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During times of stress, the brain produces its own cannabinoids to induce relaxation, which target the same receptors as THC from cannabis. However, the specific brain activity patterns and neural circuits influenced by these endogenous cannabinoids remains unclear.

The body releases cannabinoids that relieve stress

A recent study conducted by Northwestern Medicine in mice revealed that during times of stress, the amygdala, a critical emotional brain center, releases natural cannabinoid molecules produced by the body. These molecules act to reduce the stress signals coming from the hippocampus, a region responsible for memory and emotions. These findings further support the idea that these internal cannabinoid molecules serve as the body’s natural way of managing stress.

The study published in Cell Reports explores how stress exposure increases the risk of various psychiatric disorders, including generalized anxiety, major depression, and PTSD.

Corresponding study author Dr. Sachi Patel, a psychiatrist at Northwestern University, said that studying how the brain responds to stress at various biological levels could offer valuable insights into the development of mood disorders caused by stress. Patel emphasizes the potential discovery of new treatment targets for stress-related disorders through this research.

Cannabinoid signalling system deficiency linked to mental health issues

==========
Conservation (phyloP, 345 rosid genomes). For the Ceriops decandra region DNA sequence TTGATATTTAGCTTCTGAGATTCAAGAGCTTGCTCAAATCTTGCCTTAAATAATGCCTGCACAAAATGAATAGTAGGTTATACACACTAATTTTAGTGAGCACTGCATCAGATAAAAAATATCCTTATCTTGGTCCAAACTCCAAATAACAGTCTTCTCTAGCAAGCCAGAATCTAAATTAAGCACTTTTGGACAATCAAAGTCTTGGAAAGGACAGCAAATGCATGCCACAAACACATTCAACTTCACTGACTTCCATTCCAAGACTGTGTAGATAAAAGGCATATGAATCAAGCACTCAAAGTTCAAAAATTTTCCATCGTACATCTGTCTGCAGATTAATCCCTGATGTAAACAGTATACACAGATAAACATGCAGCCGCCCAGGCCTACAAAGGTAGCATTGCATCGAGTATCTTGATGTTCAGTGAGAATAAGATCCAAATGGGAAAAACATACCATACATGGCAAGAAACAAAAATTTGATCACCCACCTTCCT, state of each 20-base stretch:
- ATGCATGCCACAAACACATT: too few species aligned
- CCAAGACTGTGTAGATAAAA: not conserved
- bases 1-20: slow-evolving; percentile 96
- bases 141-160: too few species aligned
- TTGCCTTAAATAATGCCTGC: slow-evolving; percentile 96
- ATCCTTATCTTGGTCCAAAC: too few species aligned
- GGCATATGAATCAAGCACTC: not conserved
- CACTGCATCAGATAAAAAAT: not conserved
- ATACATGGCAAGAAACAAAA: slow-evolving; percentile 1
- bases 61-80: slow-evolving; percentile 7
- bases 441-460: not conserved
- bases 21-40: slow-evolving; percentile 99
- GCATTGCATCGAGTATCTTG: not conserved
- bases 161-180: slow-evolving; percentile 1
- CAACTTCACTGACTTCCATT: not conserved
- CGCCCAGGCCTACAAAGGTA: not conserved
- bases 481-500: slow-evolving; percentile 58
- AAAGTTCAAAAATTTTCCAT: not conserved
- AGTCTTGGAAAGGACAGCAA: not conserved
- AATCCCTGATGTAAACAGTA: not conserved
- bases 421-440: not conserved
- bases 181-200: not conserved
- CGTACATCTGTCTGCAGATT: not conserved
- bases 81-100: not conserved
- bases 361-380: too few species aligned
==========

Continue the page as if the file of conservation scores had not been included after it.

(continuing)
The research suggests that deficiencies in the brain’s natural cannabinoid signaling system might make individuals more prone to stress-related mental health issues like depression and PTSD. However, it’s important to note that this connection hasn’t been confirmed in humans yet, according to Patel.

 In the study, Northwestern scientists employed a novel protein sensor capable of identifying cannabinoid molecules at certain brain synapses in real-time. They found that some high-frequency trends of amygdala activity could produce these molecules, and the sensor demonstrated that various forms of stress in mice led to the release of these molecules.

According to Patel, the endocannabinoid system is a significant candidate for drug development in stress-related psychiatric disorders. Patel concludes that the next logical step from this study and previous research is to explore whether higher levels of natural cannabinoids can serve as potential treatments for stress-related disorders.